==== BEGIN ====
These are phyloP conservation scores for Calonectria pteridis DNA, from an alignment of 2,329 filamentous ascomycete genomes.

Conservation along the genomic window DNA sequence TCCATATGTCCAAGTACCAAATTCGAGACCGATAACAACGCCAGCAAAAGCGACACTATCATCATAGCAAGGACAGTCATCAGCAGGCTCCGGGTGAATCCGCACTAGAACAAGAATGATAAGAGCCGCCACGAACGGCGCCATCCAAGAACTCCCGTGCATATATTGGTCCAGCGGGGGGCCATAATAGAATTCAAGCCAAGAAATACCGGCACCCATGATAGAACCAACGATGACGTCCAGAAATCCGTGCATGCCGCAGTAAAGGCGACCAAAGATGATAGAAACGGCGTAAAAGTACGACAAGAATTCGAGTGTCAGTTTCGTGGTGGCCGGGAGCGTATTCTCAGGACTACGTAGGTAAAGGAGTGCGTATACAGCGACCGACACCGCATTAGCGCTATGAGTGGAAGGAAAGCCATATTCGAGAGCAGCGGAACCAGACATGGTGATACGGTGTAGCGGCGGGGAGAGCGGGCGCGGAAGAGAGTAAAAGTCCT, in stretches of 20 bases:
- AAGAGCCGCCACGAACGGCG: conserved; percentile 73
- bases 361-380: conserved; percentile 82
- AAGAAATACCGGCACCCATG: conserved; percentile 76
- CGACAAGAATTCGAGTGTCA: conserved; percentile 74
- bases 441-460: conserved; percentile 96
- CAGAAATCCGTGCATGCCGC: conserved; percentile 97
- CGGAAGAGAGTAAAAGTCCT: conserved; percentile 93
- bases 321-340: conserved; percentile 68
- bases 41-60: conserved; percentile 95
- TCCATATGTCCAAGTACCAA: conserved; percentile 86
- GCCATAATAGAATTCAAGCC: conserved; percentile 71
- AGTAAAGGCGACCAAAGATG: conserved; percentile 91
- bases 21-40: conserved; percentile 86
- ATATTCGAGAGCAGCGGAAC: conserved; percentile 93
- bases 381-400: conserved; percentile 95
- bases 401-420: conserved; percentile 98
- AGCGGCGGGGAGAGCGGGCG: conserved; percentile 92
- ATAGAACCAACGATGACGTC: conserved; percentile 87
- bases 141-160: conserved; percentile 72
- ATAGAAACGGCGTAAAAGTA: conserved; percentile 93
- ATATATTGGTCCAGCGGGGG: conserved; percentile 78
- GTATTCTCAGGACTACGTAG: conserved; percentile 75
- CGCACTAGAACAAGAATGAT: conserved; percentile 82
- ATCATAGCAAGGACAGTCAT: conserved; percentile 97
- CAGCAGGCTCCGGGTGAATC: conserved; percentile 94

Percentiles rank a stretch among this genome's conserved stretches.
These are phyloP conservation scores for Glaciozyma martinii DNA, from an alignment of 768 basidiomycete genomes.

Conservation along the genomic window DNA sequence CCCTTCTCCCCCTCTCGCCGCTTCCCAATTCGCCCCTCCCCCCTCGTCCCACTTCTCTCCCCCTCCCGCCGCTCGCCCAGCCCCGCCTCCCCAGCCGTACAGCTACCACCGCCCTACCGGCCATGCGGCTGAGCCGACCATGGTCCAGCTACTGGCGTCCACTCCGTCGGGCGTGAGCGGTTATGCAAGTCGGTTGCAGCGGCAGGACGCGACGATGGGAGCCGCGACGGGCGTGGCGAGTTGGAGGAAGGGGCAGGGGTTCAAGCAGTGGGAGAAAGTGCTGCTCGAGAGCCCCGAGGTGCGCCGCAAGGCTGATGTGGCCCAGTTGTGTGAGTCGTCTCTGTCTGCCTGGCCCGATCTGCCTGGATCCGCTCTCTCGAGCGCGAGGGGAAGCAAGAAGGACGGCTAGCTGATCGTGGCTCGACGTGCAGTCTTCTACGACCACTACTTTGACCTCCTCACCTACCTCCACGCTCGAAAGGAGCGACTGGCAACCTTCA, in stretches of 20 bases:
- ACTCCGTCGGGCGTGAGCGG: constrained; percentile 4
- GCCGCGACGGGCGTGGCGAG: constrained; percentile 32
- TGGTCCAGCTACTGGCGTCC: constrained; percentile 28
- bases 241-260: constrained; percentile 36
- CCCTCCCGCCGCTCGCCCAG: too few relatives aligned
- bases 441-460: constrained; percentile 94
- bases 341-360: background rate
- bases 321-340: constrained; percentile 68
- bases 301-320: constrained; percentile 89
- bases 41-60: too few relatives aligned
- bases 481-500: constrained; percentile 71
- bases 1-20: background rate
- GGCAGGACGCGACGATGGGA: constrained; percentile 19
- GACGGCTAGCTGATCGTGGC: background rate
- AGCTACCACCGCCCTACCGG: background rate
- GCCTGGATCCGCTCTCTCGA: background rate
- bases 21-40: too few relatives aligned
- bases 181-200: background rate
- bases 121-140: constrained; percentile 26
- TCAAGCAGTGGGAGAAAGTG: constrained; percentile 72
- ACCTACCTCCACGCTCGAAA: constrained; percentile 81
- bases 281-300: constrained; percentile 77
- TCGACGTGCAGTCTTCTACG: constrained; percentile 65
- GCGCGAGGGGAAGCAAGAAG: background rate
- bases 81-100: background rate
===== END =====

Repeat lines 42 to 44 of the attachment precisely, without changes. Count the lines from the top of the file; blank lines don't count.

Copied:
- bases 1-20: background rate
- GGCAGGACGCGACGATGGGA: constrained; percentile 19
- GACGGCTAGCTGATCGTGGC: background rate